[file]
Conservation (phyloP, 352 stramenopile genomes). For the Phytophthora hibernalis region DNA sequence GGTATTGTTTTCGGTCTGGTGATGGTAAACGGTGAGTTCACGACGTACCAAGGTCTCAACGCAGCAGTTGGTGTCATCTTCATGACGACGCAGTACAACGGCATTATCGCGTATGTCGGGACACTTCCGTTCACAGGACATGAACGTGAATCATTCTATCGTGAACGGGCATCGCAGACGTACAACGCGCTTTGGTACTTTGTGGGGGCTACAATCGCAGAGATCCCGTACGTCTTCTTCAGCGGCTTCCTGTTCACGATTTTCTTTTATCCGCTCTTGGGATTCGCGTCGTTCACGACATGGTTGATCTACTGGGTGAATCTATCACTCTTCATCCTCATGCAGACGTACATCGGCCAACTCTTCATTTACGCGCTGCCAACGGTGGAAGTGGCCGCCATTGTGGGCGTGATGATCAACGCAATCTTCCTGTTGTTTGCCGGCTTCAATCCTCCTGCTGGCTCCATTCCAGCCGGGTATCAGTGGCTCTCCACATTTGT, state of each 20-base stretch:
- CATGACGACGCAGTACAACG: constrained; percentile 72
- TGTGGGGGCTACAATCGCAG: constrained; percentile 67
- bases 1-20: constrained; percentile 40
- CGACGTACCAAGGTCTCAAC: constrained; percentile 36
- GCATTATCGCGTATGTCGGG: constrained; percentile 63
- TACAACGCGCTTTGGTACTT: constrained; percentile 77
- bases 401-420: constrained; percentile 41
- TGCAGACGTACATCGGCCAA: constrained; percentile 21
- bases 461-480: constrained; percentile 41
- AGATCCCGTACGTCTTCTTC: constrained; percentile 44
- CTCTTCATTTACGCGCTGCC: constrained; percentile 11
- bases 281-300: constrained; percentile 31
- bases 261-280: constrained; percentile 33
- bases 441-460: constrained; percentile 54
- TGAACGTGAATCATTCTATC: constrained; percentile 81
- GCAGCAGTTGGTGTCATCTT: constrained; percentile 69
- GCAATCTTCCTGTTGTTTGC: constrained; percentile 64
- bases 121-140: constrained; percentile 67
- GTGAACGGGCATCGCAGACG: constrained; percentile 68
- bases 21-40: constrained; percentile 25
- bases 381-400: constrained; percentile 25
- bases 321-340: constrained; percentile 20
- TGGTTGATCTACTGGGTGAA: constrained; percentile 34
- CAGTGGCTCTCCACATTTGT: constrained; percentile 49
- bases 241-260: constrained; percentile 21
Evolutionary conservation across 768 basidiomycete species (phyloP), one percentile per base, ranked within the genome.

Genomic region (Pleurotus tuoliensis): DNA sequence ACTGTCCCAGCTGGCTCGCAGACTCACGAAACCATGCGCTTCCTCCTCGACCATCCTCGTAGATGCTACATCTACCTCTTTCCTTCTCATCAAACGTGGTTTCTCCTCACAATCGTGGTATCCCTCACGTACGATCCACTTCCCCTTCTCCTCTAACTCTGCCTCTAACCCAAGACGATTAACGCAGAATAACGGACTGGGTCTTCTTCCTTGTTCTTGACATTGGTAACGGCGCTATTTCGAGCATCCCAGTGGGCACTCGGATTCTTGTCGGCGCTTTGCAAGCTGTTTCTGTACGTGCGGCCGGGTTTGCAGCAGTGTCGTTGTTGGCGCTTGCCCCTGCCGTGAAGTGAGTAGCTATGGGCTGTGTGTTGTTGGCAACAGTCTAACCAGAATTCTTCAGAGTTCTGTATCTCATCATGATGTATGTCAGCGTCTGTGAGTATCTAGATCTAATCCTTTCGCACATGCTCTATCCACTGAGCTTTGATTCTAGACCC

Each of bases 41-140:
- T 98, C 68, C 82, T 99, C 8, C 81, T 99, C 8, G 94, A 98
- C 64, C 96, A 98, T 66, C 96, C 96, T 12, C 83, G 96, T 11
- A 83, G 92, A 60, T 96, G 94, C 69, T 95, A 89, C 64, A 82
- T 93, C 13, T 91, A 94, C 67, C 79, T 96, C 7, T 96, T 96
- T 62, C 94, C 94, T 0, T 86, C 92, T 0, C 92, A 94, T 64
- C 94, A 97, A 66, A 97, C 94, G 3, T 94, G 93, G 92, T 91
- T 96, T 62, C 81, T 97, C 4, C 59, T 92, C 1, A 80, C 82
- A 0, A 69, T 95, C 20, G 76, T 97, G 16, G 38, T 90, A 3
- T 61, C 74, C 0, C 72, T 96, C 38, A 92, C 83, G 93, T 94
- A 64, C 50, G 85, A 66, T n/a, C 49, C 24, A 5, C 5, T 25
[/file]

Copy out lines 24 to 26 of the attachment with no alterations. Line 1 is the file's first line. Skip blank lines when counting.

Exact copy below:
- TGGTTGATCTACTGGGTGAA: constrained; percentile 34
- CAGTGGCTCTCCACATTTGT: constrained; percentile 49
- bases 241-260: constrained; percentile 21